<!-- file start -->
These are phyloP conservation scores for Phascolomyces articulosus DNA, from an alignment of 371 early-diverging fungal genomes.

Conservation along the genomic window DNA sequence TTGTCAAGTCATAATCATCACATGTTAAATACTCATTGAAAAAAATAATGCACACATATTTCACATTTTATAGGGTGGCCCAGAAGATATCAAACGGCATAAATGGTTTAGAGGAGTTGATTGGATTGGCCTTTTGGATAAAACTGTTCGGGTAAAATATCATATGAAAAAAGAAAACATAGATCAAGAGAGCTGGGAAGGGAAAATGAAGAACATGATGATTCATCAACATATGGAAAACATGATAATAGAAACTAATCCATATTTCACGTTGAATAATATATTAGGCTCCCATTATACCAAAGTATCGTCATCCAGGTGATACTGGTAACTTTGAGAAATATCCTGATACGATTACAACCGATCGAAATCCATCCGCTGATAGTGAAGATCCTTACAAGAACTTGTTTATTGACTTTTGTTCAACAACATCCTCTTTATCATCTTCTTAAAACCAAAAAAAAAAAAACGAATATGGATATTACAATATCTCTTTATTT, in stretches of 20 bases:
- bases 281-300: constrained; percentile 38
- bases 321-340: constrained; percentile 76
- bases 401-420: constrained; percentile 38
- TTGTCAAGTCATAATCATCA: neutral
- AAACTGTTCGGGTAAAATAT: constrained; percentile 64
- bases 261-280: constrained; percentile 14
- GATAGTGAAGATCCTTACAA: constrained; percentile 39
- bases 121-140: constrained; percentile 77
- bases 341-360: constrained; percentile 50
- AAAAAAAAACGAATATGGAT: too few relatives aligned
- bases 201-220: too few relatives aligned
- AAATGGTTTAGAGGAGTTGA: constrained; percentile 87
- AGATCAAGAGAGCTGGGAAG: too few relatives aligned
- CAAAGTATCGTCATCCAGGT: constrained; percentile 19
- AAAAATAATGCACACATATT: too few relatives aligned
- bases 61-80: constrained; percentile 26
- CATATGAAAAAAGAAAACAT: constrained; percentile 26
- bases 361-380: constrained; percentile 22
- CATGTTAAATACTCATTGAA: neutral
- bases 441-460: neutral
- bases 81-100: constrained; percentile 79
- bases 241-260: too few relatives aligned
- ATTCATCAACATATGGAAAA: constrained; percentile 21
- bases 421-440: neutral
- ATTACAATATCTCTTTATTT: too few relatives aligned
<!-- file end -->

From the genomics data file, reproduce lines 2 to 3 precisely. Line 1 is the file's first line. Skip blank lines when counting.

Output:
Conservation along the genomic window DNA sequence TTGTCAAGTCATAATCATCACATGTTAAATACTCATTGAAAAAAATAATGCACACATATTTCACATTTTATAGGGTGGCCCAGAAGATATCAAACGGCATAAATGGTTTAGAGGAGTTGATTGGATTGGCCTTTTGGATAAAACTGTTCGGGTAAAATATCATATGAAAAAAGAAAACATAGATCAAGAGAGCTGGGAAGGGAAAATGAAGAACATGATGATTCATCAACATATGGAAAACATGATAATAGAAACTAATCCATATTTCACGTTGAATAATATATTAGGCTCCCATTATACCAAAGTATCGTCATCCAGGTGATACTGGTAACTTTGAGAAATATCCTGATACGATTACAACCGATCGAAATCCATCCGCTGATAGTGAAGATCCTTACAAGAACTTGTTTATTGACTTTTGTTCAACAACATCCTCTTTATCATCTTCTTAAAACCAAAAAAAAAAAAACGAATATGGATATTACAATATCTCTTTATTT, in stretches of 20 bases:
- bases 281-300: constrained; percentile 38